About the Clinical Pathways Program
Clinical pathways aim to standardize care for a specific clinical problem, process, procedure, or episode in a defined population.
Pathways are structured plans of care that translate guidelines and/or evidence into localized infrastructure and processes. Each pathway details care in a protocol, algorithm, or other inventory of actions. Our Clinical Pathways are developed by multidisciplinary clinical care teams to provide guidance on the evaluation and management of given chief complaints, diagnoses, or clinical processes that can be applied across the care continuum. Pathways are intended to cover 80% of the intended population, not every single patient.
Adherence to the clinical pathway recommendations should limit unwanted or unintended variation in practice, but pathways are not meant to be prescriptive. The clinician retains the responsibility to select the appropriate pathway for a particular patient and to use the pathway to the extent that it serves the individual patient. Variation resulting from specific patient characteristics is preserved; variation from the provider is eliminated.
Clinical pathways can be utilized as a foundation for quality improvement efforts. They may serve as underlying process maps that when paired with metrics can be used to monitor the effectiveness and efficiency of patient care. They are living documents that can be adapted continuously to improve care by incorporating new evidence as well as results from measurement. They have a powerful role in closing the gap between existing evidence and real-time clinical decision making.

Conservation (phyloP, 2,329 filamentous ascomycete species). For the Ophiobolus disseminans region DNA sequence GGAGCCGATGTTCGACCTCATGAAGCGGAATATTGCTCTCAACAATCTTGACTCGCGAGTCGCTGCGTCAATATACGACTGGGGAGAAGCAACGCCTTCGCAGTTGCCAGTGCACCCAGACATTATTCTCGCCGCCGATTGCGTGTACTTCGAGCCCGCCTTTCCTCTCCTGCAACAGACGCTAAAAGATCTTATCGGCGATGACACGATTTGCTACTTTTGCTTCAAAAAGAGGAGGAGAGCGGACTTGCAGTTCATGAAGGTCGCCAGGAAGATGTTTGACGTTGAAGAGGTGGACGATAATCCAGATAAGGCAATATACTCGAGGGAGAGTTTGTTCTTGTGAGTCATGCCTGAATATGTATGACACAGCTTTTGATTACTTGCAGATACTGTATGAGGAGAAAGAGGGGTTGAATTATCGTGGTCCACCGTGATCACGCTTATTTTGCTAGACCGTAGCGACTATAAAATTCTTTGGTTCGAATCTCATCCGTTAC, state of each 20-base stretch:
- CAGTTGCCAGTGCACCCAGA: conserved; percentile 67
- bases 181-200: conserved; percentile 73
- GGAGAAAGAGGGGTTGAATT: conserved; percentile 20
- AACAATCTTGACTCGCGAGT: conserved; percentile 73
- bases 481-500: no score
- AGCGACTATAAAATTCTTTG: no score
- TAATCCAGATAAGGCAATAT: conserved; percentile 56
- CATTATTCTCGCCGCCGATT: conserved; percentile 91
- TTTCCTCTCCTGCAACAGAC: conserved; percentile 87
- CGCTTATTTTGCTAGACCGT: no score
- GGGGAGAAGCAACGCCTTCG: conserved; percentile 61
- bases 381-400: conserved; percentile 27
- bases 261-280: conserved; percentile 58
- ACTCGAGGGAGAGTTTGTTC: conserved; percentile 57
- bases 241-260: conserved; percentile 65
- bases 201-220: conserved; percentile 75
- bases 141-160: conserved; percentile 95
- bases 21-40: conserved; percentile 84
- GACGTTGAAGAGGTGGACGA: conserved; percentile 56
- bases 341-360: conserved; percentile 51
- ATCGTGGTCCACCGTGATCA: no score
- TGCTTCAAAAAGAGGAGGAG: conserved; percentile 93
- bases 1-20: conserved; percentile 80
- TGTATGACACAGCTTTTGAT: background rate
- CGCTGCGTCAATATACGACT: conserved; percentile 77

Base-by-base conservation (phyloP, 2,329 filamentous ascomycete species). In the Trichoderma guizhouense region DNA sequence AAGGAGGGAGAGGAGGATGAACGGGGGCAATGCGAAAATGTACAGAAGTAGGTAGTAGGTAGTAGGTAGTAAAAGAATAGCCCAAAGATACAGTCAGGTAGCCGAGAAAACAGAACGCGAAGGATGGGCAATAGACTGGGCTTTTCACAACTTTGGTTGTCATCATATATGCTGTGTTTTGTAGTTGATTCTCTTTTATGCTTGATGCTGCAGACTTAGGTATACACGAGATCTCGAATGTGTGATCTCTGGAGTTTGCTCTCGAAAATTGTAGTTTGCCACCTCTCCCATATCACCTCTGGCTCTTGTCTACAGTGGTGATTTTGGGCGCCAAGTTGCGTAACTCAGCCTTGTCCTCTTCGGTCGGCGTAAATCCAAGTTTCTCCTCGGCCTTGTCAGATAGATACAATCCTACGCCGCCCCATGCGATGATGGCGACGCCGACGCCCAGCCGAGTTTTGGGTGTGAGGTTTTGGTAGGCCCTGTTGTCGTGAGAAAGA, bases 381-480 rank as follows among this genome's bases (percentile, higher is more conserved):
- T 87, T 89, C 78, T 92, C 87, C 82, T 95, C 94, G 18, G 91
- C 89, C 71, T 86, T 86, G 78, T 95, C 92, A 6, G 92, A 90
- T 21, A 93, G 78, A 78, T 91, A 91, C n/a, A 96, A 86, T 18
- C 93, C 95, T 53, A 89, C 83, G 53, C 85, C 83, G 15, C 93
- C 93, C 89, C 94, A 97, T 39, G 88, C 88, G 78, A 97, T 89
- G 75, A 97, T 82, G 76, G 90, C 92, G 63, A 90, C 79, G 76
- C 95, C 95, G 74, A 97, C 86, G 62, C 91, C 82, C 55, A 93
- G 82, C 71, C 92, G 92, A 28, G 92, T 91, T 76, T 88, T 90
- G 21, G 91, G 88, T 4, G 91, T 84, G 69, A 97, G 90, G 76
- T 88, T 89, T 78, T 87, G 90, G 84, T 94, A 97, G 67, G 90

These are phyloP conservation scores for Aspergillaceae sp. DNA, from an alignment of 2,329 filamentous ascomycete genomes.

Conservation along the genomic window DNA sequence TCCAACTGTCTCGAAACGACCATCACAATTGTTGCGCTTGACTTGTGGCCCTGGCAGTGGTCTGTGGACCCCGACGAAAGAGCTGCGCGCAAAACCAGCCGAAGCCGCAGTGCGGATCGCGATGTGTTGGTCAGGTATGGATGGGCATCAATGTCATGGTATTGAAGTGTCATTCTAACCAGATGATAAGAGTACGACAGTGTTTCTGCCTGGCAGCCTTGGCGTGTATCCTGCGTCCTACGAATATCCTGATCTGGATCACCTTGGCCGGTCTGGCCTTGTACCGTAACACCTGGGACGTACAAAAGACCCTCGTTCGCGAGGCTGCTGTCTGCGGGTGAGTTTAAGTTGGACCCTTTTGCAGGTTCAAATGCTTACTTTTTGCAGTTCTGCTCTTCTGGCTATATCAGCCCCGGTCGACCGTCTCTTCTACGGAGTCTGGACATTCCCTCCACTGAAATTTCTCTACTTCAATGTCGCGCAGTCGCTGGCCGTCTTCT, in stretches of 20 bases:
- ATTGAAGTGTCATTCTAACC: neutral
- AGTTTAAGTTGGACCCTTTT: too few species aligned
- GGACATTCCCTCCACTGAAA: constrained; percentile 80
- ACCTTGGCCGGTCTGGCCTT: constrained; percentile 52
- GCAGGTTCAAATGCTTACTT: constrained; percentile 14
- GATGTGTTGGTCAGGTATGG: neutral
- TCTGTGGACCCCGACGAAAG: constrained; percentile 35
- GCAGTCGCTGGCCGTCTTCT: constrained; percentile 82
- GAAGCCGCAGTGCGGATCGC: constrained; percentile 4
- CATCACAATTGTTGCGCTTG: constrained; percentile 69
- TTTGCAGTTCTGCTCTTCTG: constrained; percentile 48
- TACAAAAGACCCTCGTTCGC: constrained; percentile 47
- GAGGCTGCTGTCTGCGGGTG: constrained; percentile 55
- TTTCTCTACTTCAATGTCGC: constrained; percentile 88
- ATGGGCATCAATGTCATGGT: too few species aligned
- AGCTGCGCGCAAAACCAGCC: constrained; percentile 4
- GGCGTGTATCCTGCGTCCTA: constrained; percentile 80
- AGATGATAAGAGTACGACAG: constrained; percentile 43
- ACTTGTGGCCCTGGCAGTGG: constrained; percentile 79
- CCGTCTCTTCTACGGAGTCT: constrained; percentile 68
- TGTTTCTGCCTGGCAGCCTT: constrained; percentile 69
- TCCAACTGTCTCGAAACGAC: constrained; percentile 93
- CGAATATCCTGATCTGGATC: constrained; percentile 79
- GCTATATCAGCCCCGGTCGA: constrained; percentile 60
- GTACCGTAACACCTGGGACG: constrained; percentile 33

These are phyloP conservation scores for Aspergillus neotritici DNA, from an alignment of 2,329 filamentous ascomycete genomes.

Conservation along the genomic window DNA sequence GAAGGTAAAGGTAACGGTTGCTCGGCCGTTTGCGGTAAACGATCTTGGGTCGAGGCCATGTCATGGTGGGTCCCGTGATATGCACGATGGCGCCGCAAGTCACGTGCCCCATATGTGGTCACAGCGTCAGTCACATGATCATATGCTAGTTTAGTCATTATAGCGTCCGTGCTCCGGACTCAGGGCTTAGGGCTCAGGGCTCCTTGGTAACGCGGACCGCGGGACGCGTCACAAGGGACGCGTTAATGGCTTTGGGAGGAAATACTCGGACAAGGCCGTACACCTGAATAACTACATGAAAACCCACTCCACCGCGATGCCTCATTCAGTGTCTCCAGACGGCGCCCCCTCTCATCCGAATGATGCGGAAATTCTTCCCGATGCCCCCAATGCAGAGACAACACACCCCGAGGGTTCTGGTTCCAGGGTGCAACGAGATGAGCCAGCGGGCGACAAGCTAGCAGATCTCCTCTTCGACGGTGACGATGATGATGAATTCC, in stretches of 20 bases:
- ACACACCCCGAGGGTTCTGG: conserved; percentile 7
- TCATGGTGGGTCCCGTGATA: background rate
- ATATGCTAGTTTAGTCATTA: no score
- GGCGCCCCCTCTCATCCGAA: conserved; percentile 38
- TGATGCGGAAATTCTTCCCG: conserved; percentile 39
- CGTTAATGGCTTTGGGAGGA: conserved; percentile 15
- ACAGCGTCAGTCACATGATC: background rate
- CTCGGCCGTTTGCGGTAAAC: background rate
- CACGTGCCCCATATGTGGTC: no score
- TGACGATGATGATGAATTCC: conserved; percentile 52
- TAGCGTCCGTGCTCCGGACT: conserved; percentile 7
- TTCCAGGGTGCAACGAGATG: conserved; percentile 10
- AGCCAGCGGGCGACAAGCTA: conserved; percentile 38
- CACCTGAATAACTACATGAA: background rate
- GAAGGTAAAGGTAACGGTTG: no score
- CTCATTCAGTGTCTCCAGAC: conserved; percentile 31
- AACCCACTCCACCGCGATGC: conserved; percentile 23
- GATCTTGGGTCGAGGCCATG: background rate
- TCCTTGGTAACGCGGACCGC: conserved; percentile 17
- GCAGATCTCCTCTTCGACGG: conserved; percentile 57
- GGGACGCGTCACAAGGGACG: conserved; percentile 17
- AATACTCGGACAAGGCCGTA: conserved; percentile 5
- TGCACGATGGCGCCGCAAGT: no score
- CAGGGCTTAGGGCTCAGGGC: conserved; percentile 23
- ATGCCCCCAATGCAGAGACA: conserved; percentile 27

As we strive to become a Continuously Learning Healthcare System, the Clinical Pathways Program will enable Children’s Hospital of Philadelphia (CHOP) to:
- Engage multidisciplinary teams in embedding evidence & local expertise into the delivery of pediatric medical care
- Reduce unnecessary variation in care
- Reliably measure the quality of care we provide
- Iteratively incorporate new evidence and information from measurement and clinician/family feedback into care recommendations